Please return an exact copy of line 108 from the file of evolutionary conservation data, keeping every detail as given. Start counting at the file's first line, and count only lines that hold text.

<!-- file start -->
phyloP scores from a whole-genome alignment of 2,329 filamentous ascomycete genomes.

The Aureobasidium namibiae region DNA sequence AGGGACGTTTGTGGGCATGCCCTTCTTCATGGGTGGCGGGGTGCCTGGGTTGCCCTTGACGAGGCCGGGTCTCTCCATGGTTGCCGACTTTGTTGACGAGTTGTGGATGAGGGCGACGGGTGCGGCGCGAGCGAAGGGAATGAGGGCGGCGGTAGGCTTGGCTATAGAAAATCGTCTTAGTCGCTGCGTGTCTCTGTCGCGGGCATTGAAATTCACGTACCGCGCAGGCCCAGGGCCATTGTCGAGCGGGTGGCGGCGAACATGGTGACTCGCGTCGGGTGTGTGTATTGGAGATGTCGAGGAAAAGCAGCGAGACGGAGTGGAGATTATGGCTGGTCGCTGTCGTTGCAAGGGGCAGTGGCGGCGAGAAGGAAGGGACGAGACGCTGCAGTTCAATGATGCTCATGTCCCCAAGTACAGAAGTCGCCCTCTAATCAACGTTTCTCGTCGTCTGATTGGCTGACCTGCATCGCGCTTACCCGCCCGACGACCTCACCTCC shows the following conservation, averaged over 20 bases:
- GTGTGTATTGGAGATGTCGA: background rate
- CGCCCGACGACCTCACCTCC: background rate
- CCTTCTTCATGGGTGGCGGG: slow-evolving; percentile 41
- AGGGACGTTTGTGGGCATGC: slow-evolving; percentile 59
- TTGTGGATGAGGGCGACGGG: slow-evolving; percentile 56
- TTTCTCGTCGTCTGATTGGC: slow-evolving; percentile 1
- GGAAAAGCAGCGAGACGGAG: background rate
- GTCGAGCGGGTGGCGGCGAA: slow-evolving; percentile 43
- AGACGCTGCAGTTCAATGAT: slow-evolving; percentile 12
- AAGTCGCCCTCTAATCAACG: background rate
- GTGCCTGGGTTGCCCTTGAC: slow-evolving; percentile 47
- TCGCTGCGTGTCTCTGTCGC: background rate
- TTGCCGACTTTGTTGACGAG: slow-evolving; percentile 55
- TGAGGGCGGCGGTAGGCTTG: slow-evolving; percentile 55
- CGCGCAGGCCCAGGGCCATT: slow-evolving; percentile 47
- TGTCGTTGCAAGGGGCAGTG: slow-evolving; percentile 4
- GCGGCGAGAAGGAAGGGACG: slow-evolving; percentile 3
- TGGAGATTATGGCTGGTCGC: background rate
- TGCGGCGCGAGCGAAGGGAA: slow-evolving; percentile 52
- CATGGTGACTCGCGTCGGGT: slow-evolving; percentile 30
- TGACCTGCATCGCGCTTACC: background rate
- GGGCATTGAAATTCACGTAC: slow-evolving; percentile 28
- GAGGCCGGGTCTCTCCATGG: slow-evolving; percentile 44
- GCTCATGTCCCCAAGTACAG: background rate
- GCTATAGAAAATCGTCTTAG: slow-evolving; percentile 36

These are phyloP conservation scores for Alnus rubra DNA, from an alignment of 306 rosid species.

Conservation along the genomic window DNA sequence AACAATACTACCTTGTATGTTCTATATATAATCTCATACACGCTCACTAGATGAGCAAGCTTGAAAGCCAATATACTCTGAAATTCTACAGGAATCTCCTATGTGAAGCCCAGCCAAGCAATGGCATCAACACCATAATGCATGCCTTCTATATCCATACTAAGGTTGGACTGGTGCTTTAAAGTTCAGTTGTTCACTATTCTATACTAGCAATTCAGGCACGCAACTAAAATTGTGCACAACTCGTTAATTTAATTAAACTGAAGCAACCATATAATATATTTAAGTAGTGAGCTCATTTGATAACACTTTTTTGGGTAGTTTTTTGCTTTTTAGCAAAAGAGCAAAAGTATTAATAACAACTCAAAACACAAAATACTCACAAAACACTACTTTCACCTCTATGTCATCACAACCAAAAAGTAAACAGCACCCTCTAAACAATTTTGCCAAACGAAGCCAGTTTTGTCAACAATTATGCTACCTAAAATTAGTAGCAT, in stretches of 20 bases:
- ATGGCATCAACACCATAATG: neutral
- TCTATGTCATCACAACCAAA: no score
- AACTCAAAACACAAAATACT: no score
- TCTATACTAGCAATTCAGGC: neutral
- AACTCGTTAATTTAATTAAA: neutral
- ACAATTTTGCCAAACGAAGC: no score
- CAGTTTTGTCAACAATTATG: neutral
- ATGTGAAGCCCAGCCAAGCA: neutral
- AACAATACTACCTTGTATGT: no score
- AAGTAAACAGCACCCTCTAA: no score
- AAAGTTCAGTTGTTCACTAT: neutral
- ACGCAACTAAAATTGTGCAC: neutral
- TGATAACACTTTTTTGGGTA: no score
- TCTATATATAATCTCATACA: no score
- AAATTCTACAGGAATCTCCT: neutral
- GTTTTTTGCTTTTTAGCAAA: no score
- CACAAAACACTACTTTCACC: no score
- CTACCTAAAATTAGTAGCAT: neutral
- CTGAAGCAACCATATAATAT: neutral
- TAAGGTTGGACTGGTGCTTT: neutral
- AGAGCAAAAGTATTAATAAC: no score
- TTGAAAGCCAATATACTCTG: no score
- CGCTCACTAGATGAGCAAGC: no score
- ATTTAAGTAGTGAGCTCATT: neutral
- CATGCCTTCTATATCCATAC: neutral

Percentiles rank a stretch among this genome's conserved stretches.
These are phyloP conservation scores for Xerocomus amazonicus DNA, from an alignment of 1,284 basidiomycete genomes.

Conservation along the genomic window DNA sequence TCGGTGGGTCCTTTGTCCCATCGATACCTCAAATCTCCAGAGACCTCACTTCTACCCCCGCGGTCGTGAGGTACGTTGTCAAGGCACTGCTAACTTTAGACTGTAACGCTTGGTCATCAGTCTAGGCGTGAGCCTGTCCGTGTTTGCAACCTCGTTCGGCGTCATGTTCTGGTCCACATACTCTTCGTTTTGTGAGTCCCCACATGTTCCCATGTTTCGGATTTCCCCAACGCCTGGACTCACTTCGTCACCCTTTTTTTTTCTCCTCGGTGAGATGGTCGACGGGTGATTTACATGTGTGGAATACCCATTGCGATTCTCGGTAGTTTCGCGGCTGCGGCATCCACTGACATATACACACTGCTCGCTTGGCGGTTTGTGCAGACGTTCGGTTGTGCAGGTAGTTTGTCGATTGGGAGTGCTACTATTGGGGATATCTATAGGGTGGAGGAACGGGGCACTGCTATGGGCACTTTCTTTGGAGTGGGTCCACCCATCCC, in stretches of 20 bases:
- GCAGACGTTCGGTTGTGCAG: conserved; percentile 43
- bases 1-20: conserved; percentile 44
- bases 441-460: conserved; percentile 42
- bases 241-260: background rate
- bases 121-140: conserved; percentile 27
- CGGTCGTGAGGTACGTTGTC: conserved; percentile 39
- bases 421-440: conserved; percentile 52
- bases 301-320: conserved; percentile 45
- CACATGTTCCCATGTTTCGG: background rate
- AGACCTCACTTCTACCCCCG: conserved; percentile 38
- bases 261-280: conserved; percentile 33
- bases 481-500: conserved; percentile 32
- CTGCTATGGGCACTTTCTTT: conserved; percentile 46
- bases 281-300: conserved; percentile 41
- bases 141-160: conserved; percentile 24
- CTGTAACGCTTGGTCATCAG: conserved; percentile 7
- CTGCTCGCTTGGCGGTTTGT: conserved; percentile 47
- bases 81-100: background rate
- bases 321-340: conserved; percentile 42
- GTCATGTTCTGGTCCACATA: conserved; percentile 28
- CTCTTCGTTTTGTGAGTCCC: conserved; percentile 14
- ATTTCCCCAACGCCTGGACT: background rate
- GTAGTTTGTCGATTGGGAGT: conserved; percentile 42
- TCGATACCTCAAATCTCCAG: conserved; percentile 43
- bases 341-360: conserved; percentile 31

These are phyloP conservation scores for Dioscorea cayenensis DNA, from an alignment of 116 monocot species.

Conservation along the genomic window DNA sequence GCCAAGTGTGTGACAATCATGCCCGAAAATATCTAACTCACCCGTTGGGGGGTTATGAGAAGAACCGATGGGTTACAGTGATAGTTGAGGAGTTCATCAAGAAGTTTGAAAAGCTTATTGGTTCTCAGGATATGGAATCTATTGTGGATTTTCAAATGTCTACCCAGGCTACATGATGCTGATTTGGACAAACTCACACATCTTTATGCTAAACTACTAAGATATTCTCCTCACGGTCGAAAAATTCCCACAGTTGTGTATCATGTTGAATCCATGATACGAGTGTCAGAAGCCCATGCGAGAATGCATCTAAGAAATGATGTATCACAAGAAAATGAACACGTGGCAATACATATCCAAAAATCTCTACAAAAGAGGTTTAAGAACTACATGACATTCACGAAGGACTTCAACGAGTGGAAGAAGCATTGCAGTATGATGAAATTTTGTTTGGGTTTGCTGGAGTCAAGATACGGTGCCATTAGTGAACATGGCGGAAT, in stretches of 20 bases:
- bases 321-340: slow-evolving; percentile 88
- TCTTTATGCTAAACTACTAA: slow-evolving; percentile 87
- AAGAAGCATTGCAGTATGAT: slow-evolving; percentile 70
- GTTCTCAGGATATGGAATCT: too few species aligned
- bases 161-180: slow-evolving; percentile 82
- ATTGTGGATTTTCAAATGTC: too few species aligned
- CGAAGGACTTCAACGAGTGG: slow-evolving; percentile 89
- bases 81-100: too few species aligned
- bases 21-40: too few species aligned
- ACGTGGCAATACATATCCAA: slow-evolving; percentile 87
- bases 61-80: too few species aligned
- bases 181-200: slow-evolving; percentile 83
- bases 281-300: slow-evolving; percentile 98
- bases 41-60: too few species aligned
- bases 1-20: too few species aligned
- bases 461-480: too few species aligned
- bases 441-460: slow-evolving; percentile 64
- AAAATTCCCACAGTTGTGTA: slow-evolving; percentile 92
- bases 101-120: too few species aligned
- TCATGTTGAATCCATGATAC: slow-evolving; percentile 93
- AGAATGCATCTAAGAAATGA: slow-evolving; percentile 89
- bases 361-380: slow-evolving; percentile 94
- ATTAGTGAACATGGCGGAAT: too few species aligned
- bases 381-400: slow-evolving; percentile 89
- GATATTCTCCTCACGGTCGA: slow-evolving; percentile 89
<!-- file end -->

- bases 381-400: slow-evolving; percentile 89